“It is the City’s policy to make available emergency and permanent housing to those living unsheltered SO THAT the City may take actions to ensure that parks, playgrounds, sports fields, public spaces and sidewalks and streets (“public spaces”) remain open and clear of unauthorized encampments. The City shall develop policies and procedures to address those individuals who remain in public spaces, BALANCING the City’s strong interest in keeping public spaces clear of encampments and the possible harm to individuals caused by closing encampments. The housing and services provided shall acknowledge and be tailored to individual needs and cultural differences and be appropriately person-centered. The City shall prioritize matching willing individuals to housing based on their specific needs and situation and, as appropriate, to accommodate disabling conditions and family type in housing. The City, or its designee, shall appropriately utilize pathways to permanent housing and prioritize individuals or family needs in order to limit emergency housing stays to no longer than necessary. While there is NO RIGHT TO CAMP in any particular public space, it is City policy to avoid, as much as possible, dispersing people, except to safe and secure housing, UNLESS REMAINING IN PLACE POSES PARTICULAR PROBLEMS RELATED TO PUBLIC HEALTH OR SAFETY OR INTERFERES WITH THE USE OF THE PUBLIC SPACES BY OTHERS.  In those circumstances where the City does not close an encampment, THE CITY MAY STILL REQUIRE INDIVIDUALS TO SHIFT THEIR BELONGINGS AND ANY STRUCTURES to ensure safety, accessibility and to accommodate use of public spaces.”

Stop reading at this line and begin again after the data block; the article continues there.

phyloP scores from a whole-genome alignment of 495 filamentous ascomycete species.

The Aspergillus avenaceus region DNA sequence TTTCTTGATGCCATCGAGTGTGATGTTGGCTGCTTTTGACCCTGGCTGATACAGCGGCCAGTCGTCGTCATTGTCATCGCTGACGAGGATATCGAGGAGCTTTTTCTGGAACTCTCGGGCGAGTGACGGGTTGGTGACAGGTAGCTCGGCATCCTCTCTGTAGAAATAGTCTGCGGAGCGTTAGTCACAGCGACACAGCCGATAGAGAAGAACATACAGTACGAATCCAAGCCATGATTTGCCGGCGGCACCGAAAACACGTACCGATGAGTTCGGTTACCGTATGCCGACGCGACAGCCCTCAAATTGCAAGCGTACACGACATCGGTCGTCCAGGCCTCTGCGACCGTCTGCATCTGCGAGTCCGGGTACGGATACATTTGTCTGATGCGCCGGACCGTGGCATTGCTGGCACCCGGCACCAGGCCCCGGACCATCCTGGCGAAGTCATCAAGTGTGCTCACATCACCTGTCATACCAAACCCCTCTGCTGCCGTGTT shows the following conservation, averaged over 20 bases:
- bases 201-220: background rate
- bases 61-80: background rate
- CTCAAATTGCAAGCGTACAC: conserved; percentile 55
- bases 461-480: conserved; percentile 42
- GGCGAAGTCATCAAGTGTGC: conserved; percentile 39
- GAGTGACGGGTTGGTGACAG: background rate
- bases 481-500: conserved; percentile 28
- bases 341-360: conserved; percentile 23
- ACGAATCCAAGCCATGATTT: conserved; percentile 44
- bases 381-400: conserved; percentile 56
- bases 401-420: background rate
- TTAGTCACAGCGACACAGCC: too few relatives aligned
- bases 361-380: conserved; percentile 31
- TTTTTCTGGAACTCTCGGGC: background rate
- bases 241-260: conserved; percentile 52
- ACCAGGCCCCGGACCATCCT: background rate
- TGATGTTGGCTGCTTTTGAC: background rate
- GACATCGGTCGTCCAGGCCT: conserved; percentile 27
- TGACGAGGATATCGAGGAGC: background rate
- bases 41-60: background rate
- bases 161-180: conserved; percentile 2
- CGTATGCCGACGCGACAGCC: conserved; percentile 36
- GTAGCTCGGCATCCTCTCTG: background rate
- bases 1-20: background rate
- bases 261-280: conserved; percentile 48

Sidran and other critics note that this language actually creates more obstacles to clearing encampments, noting the “So that” requirement for housing first, and the “balancing” requirement that could easily be used as an excuse for stalemate or grounds for suing a mayor who has not balanced well enough “possible harm to individuals caused by closing encampments.” Another worry is that the stalemate continues, since the language is vague, and the battleground simply shifts to the courts for interpretation. I worry that the language is so ambiguous and weaselly that nothing really needs to change.